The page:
Moving Hope

This was it. Time to say goodbye. My footsteps quietly echoed through our empty house as I said my final farewell to our first home. Nearly six years ago, we made this house our home. Its walls witnessed the magnitude of our family’s journey and kept us safe as we weathered the roughest storms of life. I quietly walked through each room one last time and the memories of the past played on the blank walls like an old movie projector.

I first walked to the front bedroom, my office. This room saw such lonely despair only a few short years ago. It became my office in the fall of 2010, when I took a job requiring me to work from home. My mind and body quickly gave out on me that fall and I eventually sought treatment in December. After treatment, the office transformed into the bright and colorful business of Dazzle Designs. But eventually my office would find its true purpose. Southern Smash. It will forever be the place where I realized my destiny and began my life mission. As I looked around one last time, I couldn’t help but smile thinking of the room’s incredible evolution. I look around one last time, said goodbye and closed the door.

I then moved to the nursery, my sweet Manning’s room. To me, the room has no other memories because nothing can compare to the joy and blissful moments that took place within its four cream colored walls. I’ll never forget taking Manning’s baby bedding out from the box the day it arrived. My eyes welled with tears of joy as I touched the toile patterned fabric. It was the moment I had waited and worked towards for so long. I was soon to be a mom, a healthy mom, and I was finally decorating my baby’s nursery. That simple moment still stands today as one of my favorite recovery memories. And words cannot do justice to how I feel about the first room where my baby laid his sweet head and the simple crib that kept him safe in his first year of life. There are no words. I said goodbye and closed the door.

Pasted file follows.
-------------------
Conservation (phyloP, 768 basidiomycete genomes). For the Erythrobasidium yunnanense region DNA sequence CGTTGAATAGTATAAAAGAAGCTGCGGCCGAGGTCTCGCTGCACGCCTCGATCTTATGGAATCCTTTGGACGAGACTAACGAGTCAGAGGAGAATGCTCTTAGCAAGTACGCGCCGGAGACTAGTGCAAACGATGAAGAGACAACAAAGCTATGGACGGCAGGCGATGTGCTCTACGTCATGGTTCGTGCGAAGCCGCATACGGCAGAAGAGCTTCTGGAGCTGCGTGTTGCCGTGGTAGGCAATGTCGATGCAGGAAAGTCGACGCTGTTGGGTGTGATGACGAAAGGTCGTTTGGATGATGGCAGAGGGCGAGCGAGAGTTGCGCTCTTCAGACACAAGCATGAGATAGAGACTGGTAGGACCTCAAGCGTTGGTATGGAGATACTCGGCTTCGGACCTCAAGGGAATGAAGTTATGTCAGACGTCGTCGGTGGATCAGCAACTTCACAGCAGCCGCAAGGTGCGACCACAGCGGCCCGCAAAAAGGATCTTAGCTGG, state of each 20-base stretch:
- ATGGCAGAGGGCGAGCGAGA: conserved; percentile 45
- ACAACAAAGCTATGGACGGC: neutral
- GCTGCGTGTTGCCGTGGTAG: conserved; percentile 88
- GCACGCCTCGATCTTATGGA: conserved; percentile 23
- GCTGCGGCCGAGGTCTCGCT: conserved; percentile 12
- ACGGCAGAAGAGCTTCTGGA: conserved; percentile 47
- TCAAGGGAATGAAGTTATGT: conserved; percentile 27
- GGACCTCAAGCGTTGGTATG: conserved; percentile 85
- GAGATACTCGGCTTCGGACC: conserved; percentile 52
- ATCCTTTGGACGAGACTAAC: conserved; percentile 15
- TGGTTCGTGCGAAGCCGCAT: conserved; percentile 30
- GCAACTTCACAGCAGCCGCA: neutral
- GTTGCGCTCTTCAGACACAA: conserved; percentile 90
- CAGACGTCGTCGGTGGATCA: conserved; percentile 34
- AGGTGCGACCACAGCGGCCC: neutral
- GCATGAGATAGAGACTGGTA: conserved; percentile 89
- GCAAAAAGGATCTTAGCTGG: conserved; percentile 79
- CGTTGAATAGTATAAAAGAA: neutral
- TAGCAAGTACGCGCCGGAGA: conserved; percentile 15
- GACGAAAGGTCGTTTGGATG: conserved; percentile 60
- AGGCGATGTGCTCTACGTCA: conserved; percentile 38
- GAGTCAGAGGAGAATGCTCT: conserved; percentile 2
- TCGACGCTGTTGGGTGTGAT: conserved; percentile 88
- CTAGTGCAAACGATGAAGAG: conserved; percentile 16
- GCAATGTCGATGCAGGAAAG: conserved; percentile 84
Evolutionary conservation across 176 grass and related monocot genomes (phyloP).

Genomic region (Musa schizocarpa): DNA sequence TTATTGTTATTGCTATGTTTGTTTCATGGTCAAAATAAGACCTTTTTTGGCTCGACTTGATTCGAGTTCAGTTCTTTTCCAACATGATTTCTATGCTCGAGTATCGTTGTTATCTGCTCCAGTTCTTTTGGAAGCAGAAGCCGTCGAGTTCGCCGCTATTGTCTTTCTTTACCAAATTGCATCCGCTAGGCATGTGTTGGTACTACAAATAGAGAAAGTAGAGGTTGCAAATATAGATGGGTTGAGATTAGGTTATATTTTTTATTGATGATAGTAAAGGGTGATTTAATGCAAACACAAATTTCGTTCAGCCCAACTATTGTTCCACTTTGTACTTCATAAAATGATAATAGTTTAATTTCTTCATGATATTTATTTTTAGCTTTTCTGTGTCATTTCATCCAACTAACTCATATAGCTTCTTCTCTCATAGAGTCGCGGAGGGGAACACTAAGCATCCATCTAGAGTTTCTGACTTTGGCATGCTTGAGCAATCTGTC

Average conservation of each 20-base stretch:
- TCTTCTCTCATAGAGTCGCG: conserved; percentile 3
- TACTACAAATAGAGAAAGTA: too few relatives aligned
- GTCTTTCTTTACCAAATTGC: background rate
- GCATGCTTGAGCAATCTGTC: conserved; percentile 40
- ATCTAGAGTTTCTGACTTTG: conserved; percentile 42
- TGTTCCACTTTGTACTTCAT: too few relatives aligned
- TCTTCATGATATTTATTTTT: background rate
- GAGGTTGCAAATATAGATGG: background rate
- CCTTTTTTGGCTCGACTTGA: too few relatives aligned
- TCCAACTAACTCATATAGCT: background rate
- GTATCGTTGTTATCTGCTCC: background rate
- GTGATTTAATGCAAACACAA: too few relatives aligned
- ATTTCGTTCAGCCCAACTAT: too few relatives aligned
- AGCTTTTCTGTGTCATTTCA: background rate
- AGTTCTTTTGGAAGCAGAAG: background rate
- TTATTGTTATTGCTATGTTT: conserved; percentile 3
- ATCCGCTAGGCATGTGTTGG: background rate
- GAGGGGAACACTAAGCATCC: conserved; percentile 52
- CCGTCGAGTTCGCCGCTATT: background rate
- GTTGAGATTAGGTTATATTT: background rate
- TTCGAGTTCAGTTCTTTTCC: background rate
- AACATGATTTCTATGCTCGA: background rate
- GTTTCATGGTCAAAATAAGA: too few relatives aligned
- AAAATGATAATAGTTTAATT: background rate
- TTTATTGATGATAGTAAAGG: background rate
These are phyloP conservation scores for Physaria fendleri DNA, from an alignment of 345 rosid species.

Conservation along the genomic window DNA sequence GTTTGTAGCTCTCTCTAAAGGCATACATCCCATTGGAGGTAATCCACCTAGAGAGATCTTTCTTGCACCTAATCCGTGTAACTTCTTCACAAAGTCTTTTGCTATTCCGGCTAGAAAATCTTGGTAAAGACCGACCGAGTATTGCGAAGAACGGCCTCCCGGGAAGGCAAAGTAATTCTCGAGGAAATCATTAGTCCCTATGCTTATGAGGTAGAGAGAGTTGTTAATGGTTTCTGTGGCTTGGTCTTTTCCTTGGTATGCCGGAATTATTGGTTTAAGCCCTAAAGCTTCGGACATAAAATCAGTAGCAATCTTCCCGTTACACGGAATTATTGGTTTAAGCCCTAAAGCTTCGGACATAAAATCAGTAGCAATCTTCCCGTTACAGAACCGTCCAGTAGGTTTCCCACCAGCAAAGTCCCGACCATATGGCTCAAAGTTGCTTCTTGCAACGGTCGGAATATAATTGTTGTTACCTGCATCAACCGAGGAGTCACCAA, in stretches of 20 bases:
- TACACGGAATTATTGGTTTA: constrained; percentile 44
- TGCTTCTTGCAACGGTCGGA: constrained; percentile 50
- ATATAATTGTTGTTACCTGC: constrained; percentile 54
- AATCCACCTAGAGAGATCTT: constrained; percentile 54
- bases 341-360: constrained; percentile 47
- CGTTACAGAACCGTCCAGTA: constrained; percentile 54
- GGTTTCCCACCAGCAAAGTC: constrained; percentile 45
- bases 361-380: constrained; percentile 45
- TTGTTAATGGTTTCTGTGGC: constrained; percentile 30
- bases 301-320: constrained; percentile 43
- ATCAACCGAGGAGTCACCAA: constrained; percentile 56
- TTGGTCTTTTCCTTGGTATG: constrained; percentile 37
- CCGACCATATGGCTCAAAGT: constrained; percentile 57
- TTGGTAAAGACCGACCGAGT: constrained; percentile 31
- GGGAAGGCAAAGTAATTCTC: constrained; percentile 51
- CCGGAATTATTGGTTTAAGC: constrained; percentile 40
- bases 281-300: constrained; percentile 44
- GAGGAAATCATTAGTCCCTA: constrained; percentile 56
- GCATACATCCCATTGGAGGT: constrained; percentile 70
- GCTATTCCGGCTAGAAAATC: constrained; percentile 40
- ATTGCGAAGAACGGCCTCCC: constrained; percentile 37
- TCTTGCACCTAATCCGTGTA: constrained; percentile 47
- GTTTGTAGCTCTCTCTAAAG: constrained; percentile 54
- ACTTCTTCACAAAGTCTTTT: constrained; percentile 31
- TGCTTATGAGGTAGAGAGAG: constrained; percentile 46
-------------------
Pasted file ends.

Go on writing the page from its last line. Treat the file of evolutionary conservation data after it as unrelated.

Next, I found myself standing in the den, which opens up to the kitchen and dining area. What fun times we had here. From football games to birthday parties to random Tuesday nights with friends and family, these walls have seen it all. I laughed thinking back to all of our ‘morning afters’ when we were forced to clean up and yes, even wipe wine handprints off the walls after those really rowdy nights (It should be noted the frequency of those nights seriously declined after becoming parents). Of course, there are the not-so-fun memories that linger in these rooms, as well. Forever emblazoned in my mind is that Wednesday afternoon my best friend came over. She handed me the phone and sat next to me as I made my first call to seek professional help. I sat in a tight ball, knees under my chin as my shaky hand dialed the number. It was also in that kitchen where I kissed my beloved puppies goodbye that early December morning I left for treatment. A memory that still chokes me up. But above all else, it is the happy visions I remember the most. Watching my son take his first steps in our den and even those panic moments of me leaping across the room as he attempted to head dive off the couch onto our bulldog, Lilly. In the end, the good memories far outnumbered the bad. I smiled and said goodbye.